My Lords, following the noble Lord, Lord Fox, I too have decided I will not repeat what I said five weeks ago. I learned from the noble Lord, Lord Newby, and the most reverend Primate. Speaking then about the deal on offer, I said how shocked I was by the humiliating nature of the treaty, and by how vacuous the declaration was and how toxic the combination was, in particular since, to me, it in no way predetermines or indicates what the nature of the future relationship will be. It seems the only certainty it guarantees is that there will be continuing uncertainty and rancour for a very considerable period, once we are trapped in the backstop.
What I said produced some unusual support; this was unaccustomed support for me from the Robespierres of the government Back Benches—the rebellious revolutionaries. I fear I must disappoint them today, because I want instead to talk about two things which have happened since our debate started. In particular, I want to draw the House’s attention to the Commission’s announcement on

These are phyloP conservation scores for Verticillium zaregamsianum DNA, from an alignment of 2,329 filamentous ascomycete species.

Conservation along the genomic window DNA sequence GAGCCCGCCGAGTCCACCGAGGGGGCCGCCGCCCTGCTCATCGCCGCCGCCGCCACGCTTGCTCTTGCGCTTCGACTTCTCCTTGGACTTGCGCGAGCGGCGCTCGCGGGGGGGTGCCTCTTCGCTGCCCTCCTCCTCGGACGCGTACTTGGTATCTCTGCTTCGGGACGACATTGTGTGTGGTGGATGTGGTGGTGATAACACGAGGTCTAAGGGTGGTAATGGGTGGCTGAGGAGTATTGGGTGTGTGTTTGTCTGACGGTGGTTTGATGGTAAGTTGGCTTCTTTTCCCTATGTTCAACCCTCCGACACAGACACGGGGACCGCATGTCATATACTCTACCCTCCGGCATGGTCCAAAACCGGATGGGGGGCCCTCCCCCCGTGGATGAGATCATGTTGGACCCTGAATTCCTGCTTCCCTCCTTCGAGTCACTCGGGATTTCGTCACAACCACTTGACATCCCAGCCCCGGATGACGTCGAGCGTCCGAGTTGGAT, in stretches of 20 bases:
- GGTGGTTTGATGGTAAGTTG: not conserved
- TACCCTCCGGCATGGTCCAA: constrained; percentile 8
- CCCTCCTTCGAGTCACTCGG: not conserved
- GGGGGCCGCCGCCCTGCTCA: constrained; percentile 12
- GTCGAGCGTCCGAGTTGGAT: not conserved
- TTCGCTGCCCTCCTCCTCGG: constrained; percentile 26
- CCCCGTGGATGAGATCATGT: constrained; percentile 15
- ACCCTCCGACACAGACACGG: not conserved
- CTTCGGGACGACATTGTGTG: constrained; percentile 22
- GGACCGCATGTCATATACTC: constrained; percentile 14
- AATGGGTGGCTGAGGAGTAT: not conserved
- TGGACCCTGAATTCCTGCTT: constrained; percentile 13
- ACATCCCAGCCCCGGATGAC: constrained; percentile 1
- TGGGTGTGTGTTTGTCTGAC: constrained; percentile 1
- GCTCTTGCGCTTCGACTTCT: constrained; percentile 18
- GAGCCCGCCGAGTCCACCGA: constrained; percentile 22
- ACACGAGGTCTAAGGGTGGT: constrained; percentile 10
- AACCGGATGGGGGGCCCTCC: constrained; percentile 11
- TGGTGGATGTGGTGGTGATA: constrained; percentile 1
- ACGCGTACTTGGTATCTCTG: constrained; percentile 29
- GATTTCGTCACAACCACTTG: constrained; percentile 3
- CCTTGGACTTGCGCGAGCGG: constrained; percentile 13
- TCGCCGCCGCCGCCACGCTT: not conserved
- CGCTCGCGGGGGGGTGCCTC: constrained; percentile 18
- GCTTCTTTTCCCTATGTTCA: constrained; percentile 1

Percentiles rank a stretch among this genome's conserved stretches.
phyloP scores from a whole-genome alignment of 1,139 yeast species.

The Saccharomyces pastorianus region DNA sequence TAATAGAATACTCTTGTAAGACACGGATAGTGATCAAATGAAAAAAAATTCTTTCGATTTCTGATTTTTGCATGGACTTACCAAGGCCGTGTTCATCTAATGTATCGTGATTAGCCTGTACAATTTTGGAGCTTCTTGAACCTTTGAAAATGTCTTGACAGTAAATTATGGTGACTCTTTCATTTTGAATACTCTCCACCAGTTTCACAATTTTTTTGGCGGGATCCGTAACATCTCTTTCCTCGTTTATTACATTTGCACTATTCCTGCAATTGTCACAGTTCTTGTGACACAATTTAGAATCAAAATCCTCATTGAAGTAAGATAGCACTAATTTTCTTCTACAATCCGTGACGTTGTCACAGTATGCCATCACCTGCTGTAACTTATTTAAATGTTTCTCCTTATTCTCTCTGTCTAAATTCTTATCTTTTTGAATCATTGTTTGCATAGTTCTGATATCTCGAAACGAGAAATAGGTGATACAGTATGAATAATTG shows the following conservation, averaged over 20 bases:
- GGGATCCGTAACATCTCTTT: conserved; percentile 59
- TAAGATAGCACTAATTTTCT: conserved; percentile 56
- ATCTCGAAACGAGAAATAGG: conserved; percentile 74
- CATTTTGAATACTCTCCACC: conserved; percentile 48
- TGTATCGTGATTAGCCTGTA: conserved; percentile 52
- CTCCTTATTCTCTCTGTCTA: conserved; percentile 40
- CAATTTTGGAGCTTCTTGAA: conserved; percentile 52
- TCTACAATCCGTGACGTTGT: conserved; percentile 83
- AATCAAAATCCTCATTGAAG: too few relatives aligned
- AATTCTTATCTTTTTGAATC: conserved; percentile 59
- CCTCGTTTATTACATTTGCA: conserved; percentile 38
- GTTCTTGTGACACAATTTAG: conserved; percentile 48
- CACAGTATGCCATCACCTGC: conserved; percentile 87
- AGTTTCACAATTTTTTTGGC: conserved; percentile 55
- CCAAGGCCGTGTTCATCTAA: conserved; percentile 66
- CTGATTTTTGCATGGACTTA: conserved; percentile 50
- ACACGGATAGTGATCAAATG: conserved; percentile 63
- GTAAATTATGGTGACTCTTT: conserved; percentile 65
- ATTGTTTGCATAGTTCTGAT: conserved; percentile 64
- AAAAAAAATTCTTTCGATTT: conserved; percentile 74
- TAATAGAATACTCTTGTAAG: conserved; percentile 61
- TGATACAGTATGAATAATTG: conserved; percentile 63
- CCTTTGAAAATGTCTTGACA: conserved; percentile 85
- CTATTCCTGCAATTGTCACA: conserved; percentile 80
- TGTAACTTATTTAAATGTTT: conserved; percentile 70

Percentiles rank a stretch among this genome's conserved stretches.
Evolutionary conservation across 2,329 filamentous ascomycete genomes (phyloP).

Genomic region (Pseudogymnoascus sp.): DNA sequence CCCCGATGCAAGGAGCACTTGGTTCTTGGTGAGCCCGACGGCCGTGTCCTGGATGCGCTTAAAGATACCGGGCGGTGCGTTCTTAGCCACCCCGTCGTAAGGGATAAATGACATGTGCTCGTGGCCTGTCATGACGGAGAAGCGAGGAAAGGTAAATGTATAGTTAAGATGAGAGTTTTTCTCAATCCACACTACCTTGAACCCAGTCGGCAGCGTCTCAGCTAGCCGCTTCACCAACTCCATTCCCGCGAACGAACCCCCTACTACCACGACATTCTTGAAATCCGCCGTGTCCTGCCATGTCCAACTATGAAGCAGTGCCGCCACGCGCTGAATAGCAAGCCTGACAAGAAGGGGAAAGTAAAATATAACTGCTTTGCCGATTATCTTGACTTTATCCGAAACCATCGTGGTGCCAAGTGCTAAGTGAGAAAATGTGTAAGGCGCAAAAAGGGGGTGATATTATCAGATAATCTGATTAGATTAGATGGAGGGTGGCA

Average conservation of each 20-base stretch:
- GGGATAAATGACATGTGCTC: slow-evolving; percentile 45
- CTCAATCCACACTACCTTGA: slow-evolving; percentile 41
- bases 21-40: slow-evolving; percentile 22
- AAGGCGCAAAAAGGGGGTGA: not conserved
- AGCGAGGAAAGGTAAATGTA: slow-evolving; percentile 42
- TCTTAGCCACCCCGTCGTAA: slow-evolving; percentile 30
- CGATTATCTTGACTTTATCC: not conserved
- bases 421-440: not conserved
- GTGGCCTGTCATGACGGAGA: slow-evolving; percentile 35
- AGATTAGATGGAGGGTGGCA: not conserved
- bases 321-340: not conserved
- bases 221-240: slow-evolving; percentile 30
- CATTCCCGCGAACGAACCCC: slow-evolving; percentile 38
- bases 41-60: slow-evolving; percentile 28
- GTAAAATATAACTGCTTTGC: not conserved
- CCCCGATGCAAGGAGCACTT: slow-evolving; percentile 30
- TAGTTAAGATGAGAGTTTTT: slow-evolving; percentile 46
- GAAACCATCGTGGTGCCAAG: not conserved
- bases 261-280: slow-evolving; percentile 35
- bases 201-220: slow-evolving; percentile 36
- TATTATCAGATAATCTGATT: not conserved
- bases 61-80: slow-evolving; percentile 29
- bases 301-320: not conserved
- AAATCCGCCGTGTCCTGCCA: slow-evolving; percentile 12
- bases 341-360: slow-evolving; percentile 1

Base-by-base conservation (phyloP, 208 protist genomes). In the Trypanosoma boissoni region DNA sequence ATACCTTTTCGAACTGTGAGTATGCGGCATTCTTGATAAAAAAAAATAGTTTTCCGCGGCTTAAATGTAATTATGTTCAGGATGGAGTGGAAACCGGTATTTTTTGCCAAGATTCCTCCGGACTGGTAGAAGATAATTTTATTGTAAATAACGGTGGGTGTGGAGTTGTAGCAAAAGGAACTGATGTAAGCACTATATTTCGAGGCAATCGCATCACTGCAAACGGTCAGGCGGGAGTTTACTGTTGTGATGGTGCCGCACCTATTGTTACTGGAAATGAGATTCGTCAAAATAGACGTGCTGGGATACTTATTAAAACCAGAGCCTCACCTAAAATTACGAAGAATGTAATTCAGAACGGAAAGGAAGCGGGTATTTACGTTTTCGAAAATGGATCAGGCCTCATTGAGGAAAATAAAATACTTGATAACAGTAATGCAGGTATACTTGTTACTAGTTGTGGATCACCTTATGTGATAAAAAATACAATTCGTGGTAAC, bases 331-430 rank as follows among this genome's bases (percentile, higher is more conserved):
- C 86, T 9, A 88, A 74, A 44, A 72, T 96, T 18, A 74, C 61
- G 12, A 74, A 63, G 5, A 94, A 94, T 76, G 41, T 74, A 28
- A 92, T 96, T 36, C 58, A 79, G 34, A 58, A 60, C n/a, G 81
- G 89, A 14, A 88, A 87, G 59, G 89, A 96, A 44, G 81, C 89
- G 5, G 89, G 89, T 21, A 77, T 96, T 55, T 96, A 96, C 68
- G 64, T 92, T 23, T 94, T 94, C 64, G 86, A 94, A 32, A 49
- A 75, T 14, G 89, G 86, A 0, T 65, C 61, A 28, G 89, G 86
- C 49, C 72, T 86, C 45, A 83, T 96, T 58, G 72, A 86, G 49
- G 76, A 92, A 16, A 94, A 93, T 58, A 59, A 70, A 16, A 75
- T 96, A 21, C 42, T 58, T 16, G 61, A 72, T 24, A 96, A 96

“not place any tariffs, tariff barriers or obstacles against the importation of goods and services into the United Kingdom from the European Union”,—[
Why has the EU not responded to this extremely kind and generous proposal? Because the EU is a member of the World Trade Organization and is legally obliged to play by WTO rules, including the fundamental rule known as “most-favoured-nation”. If the EU allowed tariff-free access for our goods when we are a third country, as we will be from